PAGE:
The Old Hampton Parsonage

By Rev. Roland D. Sawyer

Hampton Union, {date unknown}

Old parsonage

Perhaps the most interesting of the Lost Houses of Hampton, and the one that Rev. Mr. Jones in 1925 was anxious to get funds to rebuild on [Meeting House] Memorial Green land, was the Old Parsonage. Of this building this week, give the picture, above.

It was not the home of Rev. Stephen Bachiler, the first pastor, but was the home of Rev. Timothy Dalton, the first teacher and associate of Mr. Bachiler, and who came to Hampton only a few months following Mr. Bachiler, in 1639.

Mr. Dalton was a man of some means, warmly endorsed by the Boston group, and for him the parsonage was built at the right end of Memorial Green and across the new road (Park Avenue).

There was bad feeling from the first between Mr. Bachilor and Mr. Dalton.

Mr. Dalton was born in England in 1577, graduated from Cambridge College there, came to New England, was made pastor at Dedham, Mass. in 1637. His parsonage was built in 1639 and was a fine house for the time and was occupied later by his successors.

However, it had not been used as a parsonage for some time in 1767 and when Mr. Thayer was coming as pastor it was rebuilt and stood as the picture shows it, and was used til 1871 though in its latter days as a dwelling house and rented by the town.

The Olde Parsonage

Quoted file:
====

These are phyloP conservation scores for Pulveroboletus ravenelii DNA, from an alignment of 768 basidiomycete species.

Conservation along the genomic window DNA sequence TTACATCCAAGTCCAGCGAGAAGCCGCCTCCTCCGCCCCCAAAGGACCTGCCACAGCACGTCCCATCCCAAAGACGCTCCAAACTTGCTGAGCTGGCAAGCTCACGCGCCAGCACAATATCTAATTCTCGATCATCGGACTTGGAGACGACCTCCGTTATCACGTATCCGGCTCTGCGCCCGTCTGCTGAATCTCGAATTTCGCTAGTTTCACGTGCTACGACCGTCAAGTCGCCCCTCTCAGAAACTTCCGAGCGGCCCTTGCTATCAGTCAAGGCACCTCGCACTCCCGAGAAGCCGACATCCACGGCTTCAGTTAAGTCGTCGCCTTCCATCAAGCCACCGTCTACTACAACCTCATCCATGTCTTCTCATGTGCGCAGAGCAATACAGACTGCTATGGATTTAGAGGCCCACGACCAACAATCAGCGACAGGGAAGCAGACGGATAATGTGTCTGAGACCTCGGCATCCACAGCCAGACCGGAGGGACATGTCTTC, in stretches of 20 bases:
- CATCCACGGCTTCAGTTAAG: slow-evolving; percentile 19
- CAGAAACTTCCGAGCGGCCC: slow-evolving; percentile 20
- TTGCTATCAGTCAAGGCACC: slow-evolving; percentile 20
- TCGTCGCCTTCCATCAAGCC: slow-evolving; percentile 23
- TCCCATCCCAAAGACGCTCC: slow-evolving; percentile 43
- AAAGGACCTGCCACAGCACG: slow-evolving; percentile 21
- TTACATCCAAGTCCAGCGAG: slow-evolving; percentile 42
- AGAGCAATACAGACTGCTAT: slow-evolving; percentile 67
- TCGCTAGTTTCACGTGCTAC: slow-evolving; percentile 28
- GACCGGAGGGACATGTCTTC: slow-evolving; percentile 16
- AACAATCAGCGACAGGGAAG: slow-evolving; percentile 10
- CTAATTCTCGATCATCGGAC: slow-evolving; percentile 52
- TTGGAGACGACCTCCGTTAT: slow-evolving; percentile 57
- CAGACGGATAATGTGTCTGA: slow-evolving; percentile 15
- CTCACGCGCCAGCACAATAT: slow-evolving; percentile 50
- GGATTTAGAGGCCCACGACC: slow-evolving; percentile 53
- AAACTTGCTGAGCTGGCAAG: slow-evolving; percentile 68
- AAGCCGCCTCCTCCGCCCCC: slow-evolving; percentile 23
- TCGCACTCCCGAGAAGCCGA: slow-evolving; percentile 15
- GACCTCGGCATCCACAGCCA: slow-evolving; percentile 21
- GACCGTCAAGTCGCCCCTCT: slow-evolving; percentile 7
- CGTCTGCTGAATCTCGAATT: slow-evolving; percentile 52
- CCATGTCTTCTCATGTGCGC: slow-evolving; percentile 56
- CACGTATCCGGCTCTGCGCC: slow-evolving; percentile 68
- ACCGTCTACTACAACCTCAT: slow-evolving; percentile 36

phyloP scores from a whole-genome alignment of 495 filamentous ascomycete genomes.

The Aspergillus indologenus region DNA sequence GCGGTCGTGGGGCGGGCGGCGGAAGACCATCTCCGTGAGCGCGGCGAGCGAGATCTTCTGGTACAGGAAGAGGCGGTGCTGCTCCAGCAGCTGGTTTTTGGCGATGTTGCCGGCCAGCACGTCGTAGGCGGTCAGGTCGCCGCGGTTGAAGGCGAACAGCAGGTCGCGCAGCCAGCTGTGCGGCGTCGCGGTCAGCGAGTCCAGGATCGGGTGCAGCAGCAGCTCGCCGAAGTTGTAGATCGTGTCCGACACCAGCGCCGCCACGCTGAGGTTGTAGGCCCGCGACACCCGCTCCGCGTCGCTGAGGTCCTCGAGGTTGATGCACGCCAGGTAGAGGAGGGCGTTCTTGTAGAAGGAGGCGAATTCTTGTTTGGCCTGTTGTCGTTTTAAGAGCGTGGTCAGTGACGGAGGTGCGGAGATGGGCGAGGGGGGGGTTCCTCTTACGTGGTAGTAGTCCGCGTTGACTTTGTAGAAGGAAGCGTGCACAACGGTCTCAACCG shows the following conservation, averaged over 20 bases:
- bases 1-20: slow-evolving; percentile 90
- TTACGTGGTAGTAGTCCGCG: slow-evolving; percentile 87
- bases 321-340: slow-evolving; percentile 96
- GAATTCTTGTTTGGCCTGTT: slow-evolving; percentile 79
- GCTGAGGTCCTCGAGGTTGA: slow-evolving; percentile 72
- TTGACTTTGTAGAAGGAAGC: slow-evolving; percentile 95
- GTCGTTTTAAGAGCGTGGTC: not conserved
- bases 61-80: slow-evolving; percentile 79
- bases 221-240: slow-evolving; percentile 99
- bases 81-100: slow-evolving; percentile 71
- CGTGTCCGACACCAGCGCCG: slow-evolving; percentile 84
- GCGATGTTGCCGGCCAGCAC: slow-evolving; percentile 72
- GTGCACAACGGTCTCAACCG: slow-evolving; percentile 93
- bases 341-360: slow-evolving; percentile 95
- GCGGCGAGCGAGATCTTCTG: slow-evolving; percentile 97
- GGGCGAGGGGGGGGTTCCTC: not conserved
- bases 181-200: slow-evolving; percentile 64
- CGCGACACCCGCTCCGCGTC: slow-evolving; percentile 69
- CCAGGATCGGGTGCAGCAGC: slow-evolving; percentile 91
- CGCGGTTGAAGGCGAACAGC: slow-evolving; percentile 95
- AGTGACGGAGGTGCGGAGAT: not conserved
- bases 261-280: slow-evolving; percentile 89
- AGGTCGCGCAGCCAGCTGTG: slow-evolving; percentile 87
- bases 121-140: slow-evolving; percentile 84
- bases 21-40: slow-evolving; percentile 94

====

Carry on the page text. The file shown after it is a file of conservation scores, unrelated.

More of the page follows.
Meeting House Green
Built 1693
Rebuilt 1767 (photo above)
Burned 1924
[Above photo not in original article.]

January, 1767, a Parish meeting vote to rebuild the parsonage into a house 40 feet long and 32 feet wide. The price was set by vote and it was also voted that the men working upon it should have one gallon of rum per day.

The rebuilding committee was Thomas Nudd, Anthony Emery, Esq., John Lamprey, Jere Towle, Capt. Jere Marston, Samuel Drake, William Lane, James Johnson, Morris Hobbs, Josiah Dearborn and John Taylor, Jr.

As much of the lumber in the old parsonage that was good was to be used. Thus the 1767 parsonage had in it some of the lumber of the Dalton Parsonage of 1639. The frame was of heavy hewed oak, and it was built to stay.

Rev. Timothy Dalton was the younger brother of Philemon Dalton.

His one child, little Timothy, died at the age of 12 in the Dalton Parsonage, and Jasper Blake, who had married the sister of the Dalton brothers, named a son "Timothy" after little Timothy and Mr. Dalton gave to Mr. Blake 100 acres of his 300 acre farm.

Edmund Willoughby Toppan, Hampton's earliest historian, born, 1808 and dying in the old Toppan House in 1845, wrote out sketches of the 125 earliest settlers, the two Daltons among them.

The old parsonage, seen in the cut, housed Rev. Ebenezer Thayer, pastor 1765 to 1792; Rev. Josiah Webster and others with their families.